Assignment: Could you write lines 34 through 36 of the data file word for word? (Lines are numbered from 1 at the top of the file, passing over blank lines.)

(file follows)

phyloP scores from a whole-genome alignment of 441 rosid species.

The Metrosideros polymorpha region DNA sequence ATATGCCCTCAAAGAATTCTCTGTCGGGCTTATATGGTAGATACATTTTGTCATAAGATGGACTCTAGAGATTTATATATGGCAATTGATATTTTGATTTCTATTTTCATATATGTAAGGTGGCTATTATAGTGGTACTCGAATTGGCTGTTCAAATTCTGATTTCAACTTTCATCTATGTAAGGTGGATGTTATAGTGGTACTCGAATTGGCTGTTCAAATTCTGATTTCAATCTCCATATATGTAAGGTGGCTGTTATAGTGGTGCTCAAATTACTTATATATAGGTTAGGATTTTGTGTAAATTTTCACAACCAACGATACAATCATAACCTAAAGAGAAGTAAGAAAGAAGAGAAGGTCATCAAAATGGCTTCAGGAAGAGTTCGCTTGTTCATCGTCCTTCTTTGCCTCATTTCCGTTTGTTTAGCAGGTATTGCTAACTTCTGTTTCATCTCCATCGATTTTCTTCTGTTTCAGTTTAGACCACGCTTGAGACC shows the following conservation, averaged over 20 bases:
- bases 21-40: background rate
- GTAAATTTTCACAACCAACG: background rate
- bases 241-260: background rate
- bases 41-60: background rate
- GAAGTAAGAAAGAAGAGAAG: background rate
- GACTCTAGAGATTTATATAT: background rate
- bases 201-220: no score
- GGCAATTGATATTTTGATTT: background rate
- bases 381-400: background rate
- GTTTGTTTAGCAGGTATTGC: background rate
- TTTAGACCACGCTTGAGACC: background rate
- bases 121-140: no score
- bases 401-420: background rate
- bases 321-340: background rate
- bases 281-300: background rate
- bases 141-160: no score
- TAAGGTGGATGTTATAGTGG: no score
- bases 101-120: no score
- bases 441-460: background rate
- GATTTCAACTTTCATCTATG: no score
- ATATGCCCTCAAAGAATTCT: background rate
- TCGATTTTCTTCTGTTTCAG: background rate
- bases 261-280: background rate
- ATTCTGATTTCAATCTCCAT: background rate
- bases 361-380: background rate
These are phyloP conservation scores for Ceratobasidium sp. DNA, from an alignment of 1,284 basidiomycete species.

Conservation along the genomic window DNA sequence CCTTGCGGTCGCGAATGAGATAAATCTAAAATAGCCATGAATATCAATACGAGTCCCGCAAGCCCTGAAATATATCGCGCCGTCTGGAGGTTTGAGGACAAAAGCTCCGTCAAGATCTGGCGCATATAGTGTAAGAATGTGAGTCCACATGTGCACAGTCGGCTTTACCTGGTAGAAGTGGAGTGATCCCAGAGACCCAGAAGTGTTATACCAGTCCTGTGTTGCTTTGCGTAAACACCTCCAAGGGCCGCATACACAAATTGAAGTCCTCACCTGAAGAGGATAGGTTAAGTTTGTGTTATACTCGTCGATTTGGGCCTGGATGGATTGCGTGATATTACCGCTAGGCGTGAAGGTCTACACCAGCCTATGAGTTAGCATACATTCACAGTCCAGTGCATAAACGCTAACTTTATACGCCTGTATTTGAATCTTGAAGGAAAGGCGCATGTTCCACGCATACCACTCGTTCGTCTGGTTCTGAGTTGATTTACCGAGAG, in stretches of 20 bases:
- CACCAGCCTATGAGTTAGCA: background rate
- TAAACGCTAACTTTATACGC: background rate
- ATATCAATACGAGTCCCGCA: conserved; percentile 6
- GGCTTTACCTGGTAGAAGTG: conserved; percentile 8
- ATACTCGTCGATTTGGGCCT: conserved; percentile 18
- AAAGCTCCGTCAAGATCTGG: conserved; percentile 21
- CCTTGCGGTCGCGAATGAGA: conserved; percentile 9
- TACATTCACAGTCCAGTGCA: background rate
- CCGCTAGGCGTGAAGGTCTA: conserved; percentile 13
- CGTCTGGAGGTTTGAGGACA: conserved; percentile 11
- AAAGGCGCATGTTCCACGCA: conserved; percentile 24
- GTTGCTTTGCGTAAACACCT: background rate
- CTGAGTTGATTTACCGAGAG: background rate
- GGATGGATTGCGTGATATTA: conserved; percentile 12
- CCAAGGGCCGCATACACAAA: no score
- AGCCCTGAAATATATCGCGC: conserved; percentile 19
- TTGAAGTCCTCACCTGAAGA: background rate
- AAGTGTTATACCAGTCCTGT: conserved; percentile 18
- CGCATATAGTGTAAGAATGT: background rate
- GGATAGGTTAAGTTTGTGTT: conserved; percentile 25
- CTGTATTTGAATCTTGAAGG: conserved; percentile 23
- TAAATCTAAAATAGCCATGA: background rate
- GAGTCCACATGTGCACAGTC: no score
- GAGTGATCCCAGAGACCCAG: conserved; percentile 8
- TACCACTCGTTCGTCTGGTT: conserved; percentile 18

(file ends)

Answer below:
- ATACTCGTCGATTTGGGCCT: conserved; percentile 18
- AAAGCTCCGTCAAGATCTGG: conserved; percentile 21
- CCTTGCGGTCGCGAATGAGA: conserved; percentile 9